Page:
Health worker and paddy farmer Rachna Shrestha whose farmlands were destroyed during the 2021 Melamchi floods.

Three years since a devastating flood, women in Nepal recount how they still live in fear

Experts say that Nepal is vulnerable to hazards such as floods, landslides, glacial lake outburst, extreme temperatures, further aggravated due to climate change.

It has been nearly three years since a massive flood destroyed Rachana Shrestha’s property. Shrestha, 54, works as a health worker to support herself and her family of four. Earlier, apart from her duties as a health worker, she used to also work at her farm along with her husband, but the farm does not exist anymore, “It got washed away during the floods,” she said. 

Shreshta and her family were one of many whose lives were affected by the floods that hit central Nepal’s Melamchi and Helambu municipalities in June, 2021. 

Floodwaters from the Melamchi river gushed into settlements and the main market, killing around 20 people and displacing over 300 families. Many homes were destroyed. Motorways, suspension bridges and government buildings remained inundated, and acres of farmlands were washed away.

Both Melamchi and Helambu are located in the Sindhupalchok district — about 43kms away from Nepal’s capital Kathmandu. 

Such hazards are becoming more common in Nepal and in the Hindu Kush Himalaya. “Nepal is a mountainous country vulnerable to hydrometeorological hazards such as floods, landslides, glacial lake outburst, extreme temperatures, which is being further aggravated due to climate change,” said Mandira Singh Shrestha, a senior water resource specialist at the International Centre for Integrated Mountain Development (ICIMOD) in Kathmandu.

According to a 2023 study by Prakriti Resources Centre (PRC), a Kathmandu-based NGO that works in partnership with the Stockholm Environment Institute (SEI), the flood resulted from a combination of anthropogenic and climatic factors that occurred along the Melamchi river basin. “Triggered by intense precipitation upstream, the flooding led to cascading effects along the river channels, resulting in a complex interplay between landslides, river damming, and debris deposition,” the report said.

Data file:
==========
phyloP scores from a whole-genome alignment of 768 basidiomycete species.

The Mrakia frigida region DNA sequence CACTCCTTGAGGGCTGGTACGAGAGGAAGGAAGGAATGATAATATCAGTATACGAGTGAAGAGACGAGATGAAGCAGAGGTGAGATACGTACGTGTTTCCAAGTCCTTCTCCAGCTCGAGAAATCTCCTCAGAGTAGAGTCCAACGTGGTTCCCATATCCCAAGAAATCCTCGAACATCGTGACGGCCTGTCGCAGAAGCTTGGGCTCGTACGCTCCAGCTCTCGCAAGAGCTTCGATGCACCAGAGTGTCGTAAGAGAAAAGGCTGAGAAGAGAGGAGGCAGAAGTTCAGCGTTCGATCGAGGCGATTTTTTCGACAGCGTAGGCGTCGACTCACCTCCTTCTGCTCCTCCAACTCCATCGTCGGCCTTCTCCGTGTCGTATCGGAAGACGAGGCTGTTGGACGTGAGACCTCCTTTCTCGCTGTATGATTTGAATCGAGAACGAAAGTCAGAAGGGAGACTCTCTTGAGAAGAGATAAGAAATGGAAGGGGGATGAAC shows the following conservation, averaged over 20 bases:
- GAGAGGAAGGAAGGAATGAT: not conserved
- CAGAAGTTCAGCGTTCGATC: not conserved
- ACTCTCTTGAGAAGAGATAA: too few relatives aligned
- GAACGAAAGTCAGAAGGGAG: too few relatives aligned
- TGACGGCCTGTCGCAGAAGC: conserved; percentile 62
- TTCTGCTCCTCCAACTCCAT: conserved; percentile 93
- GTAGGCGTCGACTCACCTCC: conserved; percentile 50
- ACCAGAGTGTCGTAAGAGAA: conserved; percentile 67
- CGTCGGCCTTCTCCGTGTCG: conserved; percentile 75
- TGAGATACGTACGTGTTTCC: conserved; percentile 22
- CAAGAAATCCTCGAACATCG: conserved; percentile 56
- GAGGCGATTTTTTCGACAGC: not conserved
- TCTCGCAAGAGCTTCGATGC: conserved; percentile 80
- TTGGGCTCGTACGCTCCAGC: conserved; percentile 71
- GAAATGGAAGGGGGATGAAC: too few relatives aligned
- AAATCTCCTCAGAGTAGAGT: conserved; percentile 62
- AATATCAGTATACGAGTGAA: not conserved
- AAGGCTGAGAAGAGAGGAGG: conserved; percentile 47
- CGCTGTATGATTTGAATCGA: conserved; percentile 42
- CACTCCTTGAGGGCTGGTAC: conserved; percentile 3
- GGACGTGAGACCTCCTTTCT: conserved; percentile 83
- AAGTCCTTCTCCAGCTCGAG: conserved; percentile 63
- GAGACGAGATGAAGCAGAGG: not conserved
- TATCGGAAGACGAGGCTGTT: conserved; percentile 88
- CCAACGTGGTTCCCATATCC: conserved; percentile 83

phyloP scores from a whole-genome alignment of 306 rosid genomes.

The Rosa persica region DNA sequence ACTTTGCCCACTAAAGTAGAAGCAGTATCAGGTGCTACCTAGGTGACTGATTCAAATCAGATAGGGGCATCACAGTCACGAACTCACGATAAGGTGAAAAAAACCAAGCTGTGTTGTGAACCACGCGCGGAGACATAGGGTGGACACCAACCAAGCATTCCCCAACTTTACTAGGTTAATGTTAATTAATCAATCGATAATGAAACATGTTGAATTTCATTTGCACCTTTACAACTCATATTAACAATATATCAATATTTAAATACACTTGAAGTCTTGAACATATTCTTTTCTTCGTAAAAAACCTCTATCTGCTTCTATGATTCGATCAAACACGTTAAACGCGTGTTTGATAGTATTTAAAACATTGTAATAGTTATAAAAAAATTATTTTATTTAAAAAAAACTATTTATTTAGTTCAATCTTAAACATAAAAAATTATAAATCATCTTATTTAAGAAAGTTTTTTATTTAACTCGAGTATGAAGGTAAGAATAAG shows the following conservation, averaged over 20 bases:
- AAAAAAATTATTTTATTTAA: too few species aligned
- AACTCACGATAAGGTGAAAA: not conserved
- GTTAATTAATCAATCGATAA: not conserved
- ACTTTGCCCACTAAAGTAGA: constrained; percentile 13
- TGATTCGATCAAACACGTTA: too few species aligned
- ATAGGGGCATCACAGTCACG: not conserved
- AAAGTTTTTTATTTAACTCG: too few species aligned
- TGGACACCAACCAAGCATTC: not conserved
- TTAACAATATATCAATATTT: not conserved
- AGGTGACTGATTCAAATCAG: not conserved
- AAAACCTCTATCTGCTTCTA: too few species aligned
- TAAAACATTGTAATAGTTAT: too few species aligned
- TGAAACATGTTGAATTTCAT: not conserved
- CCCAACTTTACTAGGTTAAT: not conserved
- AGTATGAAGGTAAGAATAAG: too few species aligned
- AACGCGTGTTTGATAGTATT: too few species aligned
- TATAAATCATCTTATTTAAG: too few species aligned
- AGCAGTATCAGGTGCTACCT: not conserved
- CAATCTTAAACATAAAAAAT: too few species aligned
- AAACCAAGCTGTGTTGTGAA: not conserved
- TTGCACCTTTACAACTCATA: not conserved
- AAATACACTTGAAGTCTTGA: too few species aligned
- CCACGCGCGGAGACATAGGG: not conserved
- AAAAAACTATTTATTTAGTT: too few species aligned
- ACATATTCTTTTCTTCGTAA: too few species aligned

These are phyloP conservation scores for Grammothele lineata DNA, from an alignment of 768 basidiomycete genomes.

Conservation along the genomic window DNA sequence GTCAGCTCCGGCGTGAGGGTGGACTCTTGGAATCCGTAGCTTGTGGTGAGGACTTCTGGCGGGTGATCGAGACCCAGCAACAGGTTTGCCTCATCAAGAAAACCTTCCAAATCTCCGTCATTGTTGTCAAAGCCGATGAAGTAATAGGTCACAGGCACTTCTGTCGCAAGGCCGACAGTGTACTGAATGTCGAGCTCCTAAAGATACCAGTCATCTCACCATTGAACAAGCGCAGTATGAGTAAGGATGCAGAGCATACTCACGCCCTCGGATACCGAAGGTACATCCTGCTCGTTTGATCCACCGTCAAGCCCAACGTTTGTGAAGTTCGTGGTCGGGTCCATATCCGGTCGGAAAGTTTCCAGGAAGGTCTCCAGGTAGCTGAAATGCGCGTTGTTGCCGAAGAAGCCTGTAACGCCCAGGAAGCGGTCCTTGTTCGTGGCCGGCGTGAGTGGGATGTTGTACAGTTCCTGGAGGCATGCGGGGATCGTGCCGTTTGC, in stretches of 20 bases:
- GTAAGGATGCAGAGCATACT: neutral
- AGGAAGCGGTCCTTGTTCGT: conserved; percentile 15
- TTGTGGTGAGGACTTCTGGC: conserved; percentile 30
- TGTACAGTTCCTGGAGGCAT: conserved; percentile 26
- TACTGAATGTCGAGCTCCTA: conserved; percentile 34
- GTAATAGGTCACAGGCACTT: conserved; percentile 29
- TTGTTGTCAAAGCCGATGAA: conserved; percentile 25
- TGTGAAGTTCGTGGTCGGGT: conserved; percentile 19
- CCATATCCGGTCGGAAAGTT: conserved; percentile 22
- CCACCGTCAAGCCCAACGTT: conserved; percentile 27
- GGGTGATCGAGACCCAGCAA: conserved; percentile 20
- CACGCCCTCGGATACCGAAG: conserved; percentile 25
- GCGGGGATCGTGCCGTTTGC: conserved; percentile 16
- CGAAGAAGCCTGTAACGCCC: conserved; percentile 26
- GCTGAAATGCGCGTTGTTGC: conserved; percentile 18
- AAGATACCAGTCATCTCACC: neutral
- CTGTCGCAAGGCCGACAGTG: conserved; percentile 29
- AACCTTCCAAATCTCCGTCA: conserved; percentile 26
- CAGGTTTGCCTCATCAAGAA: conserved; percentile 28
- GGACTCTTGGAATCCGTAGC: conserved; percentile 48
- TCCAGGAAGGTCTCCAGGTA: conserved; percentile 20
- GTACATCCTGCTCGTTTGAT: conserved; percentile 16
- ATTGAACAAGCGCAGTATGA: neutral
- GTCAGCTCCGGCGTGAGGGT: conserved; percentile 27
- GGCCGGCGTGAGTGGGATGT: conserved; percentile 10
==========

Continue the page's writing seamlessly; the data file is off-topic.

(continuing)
Women in the area have suffered mentally 

Dressed in a blue sweater and purple salwar kameez, on a winter morning in January, Shrestha stood near the banks of the Melamchi river as she recounted the events of the day the floods ravaged her farmlands, and water entered her house. “We had no option but to take refuge on the terrace. Many people were stuck on their terraces and electricity was gone for days,” she said.

Shrestha is the only working member in her family. Since the farm is gone, her husband has been jobless, she added. She hopes that one of her children who is studying medicine will soon become a doctor and contribute to the family’s expenses. 

She recalls how she couldn’t sleep for days on end and would often suffer from anxiety and panic attacks—she would get up in the middle of the night gasping for breath. She said she lives with this constant fear that a similar event could happen again. “I don't feel safe here.” 

Research has shown that severe weather events can trigger post-traumatic stress disorder (PTSD)—with women more likely to suffer with the condition than men. 

Shrestha believes that women in the area have suffered mentally. “Men have the option of moving out for work. As women, we are stuck looking after our households.”

She added that they did not receive any help or aid from the government. “There were immediate relief operations but not for us because we didn't lose our house, we lost our farmland. There was no compensation for the loss of farms,” she added. 

Pratishtha Donwar, 45, sits inside her small grocery store that she has been managing on her own. Donwar’s husband, like Shestha's, doesn't have a job. Donwar, too, is the sole earning member of her family. She has two young children. 

Three years ago, on the day of the floods, Donwar and her family had to leave their house, and settle in an area on an elevated land. “I couldn’t sleep at all those nights. I still think about it, it was scary,” she said. 

A portion of her house broke, and their entire furniture was damaged. Their crops were destroyed too, “we incurred a lot of loss,” she said, adding that it was much worse for pregnant women because healthcare facilities were severely disrupted during that time. 

Climate disasters disproportionately affect women  

“More women than men die when disasters hit. This is due to women’s lack of information, mobility, decision-making power, access to resources and training, and high rates of male outmigration,” said Mandira Singh Shrestha of ICIMOD. 

She cited an example from the 2023 Jajarkot earthquake and the 2015 Gorkha earthquake in Nepal that “more women were killed than men. Inequalities that already exist in society are often strengthened at times of disaster.” 

According to Bikram Rana, program manager at Practical Action–a civil society organisation based in Kathmandu, “the focus is usually on post-disaster management whereas the impact of disaster can be reduced by taking risk reduction measures. Whatever disaster risk reduction and climate change adaptation measures are in place lack inclusivity and leave women out,” he said.

Singh Shrestha of ICIMOD noted that often disasters strike those who live in high-risk areas. “It is important that people understand the risk of multiple hazards that they are vulnerable to. The government must co-develop risk maps, create awareness, and put in place people-centred early warning systems. To increase the effectiveness of early warning systems, it is essential to ensure that they benefit women and men equally.”